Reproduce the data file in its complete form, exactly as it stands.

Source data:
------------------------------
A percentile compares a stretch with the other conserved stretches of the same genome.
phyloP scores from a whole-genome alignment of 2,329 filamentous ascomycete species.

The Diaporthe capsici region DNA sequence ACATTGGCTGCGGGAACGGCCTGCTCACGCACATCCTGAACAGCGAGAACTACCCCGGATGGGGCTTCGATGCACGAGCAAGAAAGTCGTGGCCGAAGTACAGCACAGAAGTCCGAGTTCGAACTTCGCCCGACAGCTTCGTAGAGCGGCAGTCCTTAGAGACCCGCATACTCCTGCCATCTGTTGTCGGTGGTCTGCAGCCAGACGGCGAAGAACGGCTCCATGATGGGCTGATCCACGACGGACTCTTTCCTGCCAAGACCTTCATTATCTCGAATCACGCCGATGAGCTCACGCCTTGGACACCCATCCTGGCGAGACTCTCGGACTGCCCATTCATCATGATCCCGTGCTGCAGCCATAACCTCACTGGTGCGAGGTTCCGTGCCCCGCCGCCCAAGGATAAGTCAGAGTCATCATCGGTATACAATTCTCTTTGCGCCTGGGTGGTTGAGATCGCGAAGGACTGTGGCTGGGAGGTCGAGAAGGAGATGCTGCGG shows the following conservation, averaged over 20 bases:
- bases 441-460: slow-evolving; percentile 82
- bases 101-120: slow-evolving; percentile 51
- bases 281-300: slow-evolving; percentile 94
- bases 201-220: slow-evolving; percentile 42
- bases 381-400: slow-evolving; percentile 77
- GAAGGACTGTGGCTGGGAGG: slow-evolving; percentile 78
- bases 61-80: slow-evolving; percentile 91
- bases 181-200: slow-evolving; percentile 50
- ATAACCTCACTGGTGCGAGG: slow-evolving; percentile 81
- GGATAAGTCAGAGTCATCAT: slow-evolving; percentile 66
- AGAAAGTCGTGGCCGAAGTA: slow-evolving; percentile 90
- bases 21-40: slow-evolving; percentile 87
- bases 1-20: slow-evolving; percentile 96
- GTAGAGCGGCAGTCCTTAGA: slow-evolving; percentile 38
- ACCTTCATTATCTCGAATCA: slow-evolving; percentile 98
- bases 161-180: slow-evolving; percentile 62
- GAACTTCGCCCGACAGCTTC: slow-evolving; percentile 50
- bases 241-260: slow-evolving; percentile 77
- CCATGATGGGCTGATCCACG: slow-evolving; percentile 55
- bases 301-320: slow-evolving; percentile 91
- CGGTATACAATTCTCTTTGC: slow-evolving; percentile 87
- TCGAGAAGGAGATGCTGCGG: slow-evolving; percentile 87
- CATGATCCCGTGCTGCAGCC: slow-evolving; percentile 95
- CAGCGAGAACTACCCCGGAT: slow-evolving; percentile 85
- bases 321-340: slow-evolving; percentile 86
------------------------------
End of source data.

A percentile compares a stretch with the other conserved stretches of the same genome.
phyloP scores from a whole-genome alignment of 2,329 filamentous ascomycete species.

The Diaporthe capsici region DNA sequence ACATTGGCTGCGGGAACGGCCTGCTCACGCACATCCTGAACAGCGAGAACTACCCCGGATGGGGCTTCGATGCACGAGCAAGAAAGTCGTGGCCGAAGTACAGCACAGAAGTCCGAGTTCGAACTTCGCCCGACAGCTTCGTAGAGCGGCAGTCCTTAGAGACCCGCATACTCCTGCCATCTGTTGTCGGTGGTCTGCAGCCAGACGGCGAAGAACGGCTCCATGATGGGCTGATCCACGACGGACTCTTTCCTGCCAAGACCTTCATTATCTCGAATCACGCCGATGAGCTCACGCCTTGGACACCCATCCTGGCGAGACTCTCGGACTGCCCATTCATCATGATCCCGTGCTGCAGCCATAACCTCACTGGTGCGAGGTTCCGTGCCCCGCCGCCCAAGGATAAGTCAGAGTCATCATCGGTATACAATTCTCTTTGCGCCTGGGTGGTTGAGATCGCGAAGGACTGTGGCTGGGAGGTCGAGAAGGAGATGCTGCGG shows the following conservation, averaged over 20 bases:
- bases 441-460: slow-evolving; percentile 82
- bases 101-120: slow-evolving; percentile 51
- bases 281-300: slow-evolving; percentile 94
- bases 201-220: slow-evolving; percentile 42
- bases 381-400: slow-evolving; percentile 77
- GAAGGACTGTGGCTGGGAGG: slow-evolving; percentile 78
- bases 61-80: slow-evolving; percentile 91
- bases 181-200: slow-evolving; percentile 50
- ATAACCTCACTGGTGCGAGG: slow-evolving; percentile 81
- GGATAAGTCAGAGTCATCAT: slow-evolving; percentile 66
- AGAAAGTCGTGGCCGAAGTA: slow-evolving; percentile 90
- bases 21-40: slow-evolving; percentile 87
- bases 1-20: slow-evolving; percentile 96
- GTAGAGCGGCAGTCCTTAGA: slow-evolving; percentile 38
- ACCTTCATTATCTCGAATCA: slow-evolving; percentile 98
- bases 161-180: slow-evolving; percentile 62
- GAACTTCGCCCGACAGCTTC: slow-evolving; percentile 50
- bases 241-260: slow-evolving; percentile 77
- CCATGATGGGCTGATCCACG: slow-evolving; percentile 55
- bases 301-320: slow-evolving; percentile 91
- CGGTATACAATTCTCTTTGC: slow-evolving; percentile 87
- TCGAGAAGGAGATGCTGCGG: slow-evolving; percentile 87
- CATGATCCCGTGCTGCAGCC: slow-evolving; percentile 95
- CAGCGAGAACTACCCCGGAT: slow-evolving; percentile 85
- bases 321-340: slow-evolving; percentile 86